Specifically, this directive is aimed at Eric Holder’s 2013 “Smart on Crime” initiative, which instructed prosecutors to use their individual judgment about which charges to bring in certain cases where a mandatory minimum sentence would be triggered by drug type and quantity. That initiative also stated that, in cases where the guidelines range exceeded a mandatory minimum, “prosecutors should consider whether a below-guidelines sentence was sufficient.”

Nobody likes mandatory minimum sentences – not defense attorneys, prosecutors, judges, or the public. And it is hard to see how this policy is anything more than a way to increase the number of people going to prison and the length of their sentences regardless of the individual circumstances of their case.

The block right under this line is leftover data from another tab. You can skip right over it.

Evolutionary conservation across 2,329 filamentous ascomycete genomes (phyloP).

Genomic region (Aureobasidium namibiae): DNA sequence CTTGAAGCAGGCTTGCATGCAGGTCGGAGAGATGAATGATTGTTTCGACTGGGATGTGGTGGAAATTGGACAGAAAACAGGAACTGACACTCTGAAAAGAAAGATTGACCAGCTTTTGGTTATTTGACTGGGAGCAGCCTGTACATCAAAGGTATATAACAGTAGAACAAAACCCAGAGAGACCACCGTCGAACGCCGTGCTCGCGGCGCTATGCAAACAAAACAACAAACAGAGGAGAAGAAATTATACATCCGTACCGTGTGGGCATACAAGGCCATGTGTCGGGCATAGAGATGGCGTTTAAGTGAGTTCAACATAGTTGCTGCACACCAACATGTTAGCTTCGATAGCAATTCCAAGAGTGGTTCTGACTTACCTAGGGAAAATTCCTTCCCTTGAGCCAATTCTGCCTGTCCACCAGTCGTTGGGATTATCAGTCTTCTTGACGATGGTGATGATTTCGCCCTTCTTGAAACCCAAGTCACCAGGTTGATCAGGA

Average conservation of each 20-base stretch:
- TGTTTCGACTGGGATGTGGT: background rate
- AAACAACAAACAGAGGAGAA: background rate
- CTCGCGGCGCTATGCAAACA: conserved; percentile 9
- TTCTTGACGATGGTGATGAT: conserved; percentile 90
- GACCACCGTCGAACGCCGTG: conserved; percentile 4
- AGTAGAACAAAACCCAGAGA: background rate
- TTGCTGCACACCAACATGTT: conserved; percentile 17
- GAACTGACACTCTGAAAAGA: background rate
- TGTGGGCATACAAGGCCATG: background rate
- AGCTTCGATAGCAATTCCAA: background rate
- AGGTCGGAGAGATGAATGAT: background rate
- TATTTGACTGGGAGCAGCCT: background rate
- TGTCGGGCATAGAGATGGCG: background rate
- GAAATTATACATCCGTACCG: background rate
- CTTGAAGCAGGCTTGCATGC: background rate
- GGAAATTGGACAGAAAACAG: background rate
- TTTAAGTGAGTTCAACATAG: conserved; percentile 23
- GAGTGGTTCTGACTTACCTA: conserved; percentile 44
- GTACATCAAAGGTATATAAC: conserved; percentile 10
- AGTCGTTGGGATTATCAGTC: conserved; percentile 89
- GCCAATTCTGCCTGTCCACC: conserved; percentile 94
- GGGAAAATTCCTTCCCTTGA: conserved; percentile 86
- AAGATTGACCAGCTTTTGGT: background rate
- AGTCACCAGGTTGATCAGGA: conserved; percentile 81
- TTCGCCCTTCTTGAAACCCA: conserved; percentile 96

Second Circuit Remands for Consideration of Whether the Sentencing Guidelines Produce Unfair Sentencing Ranges for Financial Crimes

December 5, 2016 by Marshall A. Mintz · Leave a Comment 

In United States v. Murshed, two defendants were convicted of financial offenses involving the Supplemental Nutrition Assistance program. When calculating the Sentencing Guidelines ranges the base offense levels for both defendants tripled because of the amount of loss attributable to each (under U.S.S.G. § 2B1.1, the base offense level was 6 but increased to 18 for one defendant and 16 for the other).

Because the Sentencing Commission had assigned a “rather low base offense level” for fraud offenses and then “increased it significantly by a loss enhancement,” the sentencing judge was entitled to consider that fact alone as a basis for a non-Guidelines sentence.

So, while specifically stating that it was not declaring any error in the sentences imposed, the Court remanded for the sentencing judge to consider the impact of the loss enhancement as a reason for imposing a non-Guidelines sentence.